Chapter 7

During the 80's, something strange occurred in Sweden. The DJ's that had grown up in the seventies (and were intended as replacements for the grossly expensive and uncontrollable live music) suddenly acquired artistic ambitions. Small companies in the form of a mix between record companies and DJ houses started appearing all over the Western world. They produced records containing music for one single purpose - to be played at discos and dance clubs. It should be as rhythmic as possible, and at a rate of about 120 beats per minute - a perfect pace for dancing. Swemix and Nordic Beats were companies that were typical of Sweden. Among the DJ's who became successes by combining dance and pop music were Robert Wåtz and Rasmus Lindvall, later known as Rob n' Raz, and they were most famous for adapting tracks from the rock group Electric Boys to the dance floor. Others preferred to stay less commercial and do their own thing.

During the middle and end of the 80's, and in Sweden in particular in 1987-88, the new dance culture emerged. It was careless and carefree dancing for its own sake, nothing well-organized and tidy that you subjected yourself to for social reasons at discos or in physical education classes, but rather wild, uninhibited dancing. It was the resurrection of the rhythmic, ritualistic dance that had for centuries remained repressed and subjugated by the West's religious and ethical values, and it returned in the form of acid house. Naturally, established society, with its politicians, musicians, and counselors, was outraged and terrified. And naturally, all the young people with enough brains to be rebellious bought acid house records to freak out their parents (including your author, who bought his first acid record, House Nation by MBO, in 1987).

Pure house was the most successful in the beginning, probably because it was based on funk, soul, and disco music a la George Clinton and James Brown rather than synthetic music. The synthetic parts were limited to some bass line, generated by a drum machine or stolen outright from some Kraftwerk record. The style was created in Chicago, and supposedly derived its name from the fact that dance parties were often held in warehouses (one of the first European house music clubs was thereafter named Warehouse, and was located in Köln, West Germany). Together with the contemporary Detroit-based techno genre (which was purely electronic), this new dance music came to be called acid house. Early house bands include The Royal House, the previously named MBO, and D-Mob. When the music gained in popularity, the two styles became mixed together, particularly in Europe where it was simply called acid, and no one really knew what music belonged to what style. The first really influential European house clubs appeared around Manchester, England.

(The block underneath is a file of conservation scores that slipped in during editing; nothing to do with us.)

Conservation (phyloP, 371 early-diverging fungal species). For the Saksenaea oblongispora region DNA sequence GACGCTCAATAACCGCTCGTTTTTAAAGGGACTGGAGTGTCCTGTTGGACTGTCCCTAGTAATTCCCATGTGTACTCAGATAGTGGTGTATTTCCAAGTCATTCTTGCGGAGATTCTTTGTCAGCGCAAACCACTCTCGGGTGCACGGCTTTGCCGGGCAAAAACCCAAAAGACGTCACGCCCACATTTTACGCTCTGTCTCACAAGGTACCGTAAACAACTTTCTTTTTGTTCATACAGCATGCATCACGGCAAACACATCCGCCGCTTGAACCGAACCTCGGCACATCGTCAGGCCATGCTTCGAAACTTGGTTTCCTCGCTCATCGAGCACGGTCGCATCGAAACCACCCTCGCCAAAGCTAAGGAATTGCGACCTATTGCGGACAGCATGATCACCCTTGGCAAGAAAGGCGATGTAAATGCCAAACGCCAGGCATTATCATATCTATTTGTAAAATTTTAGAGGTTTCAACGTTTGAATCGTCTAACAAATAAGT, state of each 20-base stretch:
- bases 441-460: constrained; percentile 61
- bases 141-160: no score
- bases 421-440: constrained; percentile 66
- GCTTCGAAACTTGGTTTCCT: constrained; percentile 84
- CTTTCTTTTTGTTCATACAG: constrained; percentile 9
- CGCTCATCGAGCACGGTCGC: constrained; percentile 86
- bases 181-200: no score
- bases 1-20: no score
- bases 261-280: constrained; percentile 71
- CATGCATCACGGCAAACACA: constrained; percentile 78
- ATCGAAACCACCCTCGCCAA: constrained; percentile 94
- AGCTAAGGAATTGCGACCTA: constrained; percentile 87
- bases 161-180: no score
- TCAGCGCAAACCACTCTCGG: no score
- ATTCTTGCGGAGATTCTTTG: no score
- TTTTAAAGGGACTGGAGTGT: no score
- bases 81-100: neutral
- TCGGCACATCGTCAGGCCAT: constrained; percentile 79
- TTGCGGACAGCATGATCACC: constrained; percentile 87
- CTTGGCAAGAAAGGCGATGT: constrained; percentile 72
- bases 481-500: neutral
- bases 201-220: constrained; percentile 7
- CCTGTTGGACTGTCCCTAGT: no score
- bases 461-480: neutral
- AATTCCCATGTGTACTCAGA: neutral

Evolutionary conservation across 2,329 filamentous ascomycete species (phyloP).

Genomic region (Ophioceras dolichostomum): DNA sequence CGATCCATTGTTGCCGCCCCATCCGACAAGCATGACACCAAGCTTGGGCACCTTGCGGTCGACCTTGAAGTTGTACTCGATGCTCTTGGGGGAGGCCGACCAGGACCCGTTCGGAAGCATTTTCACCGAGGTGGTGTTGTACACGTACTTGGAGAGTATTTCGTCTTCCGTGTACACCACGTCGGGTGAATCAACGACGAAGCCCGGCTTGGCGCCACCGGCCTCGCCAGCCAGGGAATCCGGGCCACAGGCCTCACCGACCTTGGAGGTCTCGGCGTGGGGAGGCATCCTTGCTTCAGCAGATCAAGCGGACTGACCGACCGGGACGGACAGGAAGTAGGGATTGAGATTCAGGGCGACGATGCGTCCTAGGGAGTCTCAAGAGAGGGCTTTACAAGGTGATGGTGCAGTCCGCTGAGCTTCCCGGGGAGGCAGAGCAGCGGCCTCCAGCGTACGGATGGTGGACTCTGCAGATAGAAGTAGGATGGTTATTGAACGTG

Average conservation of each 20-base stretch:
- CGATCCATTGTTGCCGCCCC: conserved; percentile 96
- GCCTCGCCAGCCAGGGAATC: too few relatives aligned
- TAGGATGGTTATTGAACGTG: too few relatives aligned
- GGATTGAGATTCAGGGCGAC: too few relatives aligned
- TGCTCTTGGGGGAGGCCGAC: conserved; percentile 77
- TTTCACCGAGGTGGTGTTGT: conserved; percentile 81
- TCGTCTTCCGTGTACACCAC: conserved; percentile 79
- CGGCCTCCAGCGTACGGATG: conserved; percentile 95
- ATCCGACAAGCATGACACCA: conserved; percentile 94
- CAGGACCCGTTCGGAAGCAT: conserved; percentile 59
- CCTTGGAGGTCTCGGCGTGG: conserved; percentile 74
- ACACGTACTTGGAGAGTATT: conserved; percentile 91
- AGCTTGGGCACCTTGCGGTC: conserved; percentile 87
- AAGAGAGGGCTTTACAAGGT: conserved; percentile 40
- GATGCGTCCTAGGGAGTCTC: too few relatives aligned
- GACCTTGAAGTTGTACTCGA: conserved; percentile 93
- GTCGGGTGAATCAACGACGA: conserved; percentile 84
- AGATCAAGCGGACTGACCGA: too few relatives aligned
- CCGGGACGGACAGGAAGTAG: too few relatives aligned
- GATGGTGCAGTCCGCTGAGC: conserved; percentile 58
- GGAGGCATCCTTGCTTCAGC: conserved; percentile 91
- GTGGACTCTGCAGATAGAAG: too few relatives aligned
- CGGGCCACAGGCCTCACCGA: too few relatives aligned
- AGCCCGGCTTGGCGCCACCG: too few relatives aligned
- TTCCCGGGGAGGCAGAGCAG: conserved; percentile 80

Acid house was a special form of dance music which used samples (fragments of sounds) in specific ways. It was inspired by the cacophony of machine sounds employed by industrial music (as with Throbbing Gristle or Einstürzende Neubauten), William S. Burroughs' style of building larger texts from small text fragments (read more about him in the next chapter), and from the art of collage and mosaic. The acid musicians constructed a mosaic of sound phrases, and were almost exclusively DJ's who knew how to emphasize good dance rhythms. You could say that it was the first instance of concrete music (the brainchild of Pierre Schaeffer) reaching a wide audience. Sampling machines were first introduced among musicians engaged in making concrete music.

Musically speaking, acid house developed the already existing electro-pop trend of well-composed riffs, in the form of synthetically generated loops that set the mood and ambience of the song. "Acid" is unfortunately also a slang term for lysergic acid-25 (LSD). Acid house has, however, probably not derived its name from any such association. It has been said that the true originator of the term is the slang expression "burn acid", which was DJ jargon and referred to the sampling sounds from records. There are, of course, others who say that this is just a euphemistic lie, and that the term originated from a few English musicians who visited Detroit around 1986, buying anything with the word "acid" on it in the search for Grateful Dead and other "hippie" recordings, but instead ended up with a slew of strange synthesized music which turned out to be early techno and house. The name for the genre supposedly emerged from this event. Acid house also has a characteristic sound, a little heavier and faster than regular dance music, but milder than the "raw synth" mentioned earlier. Sounds from synthesizers and drum machines such as Roland 303, 707, 808, and 909 were especially popular (hence, for example, the house group 808 State).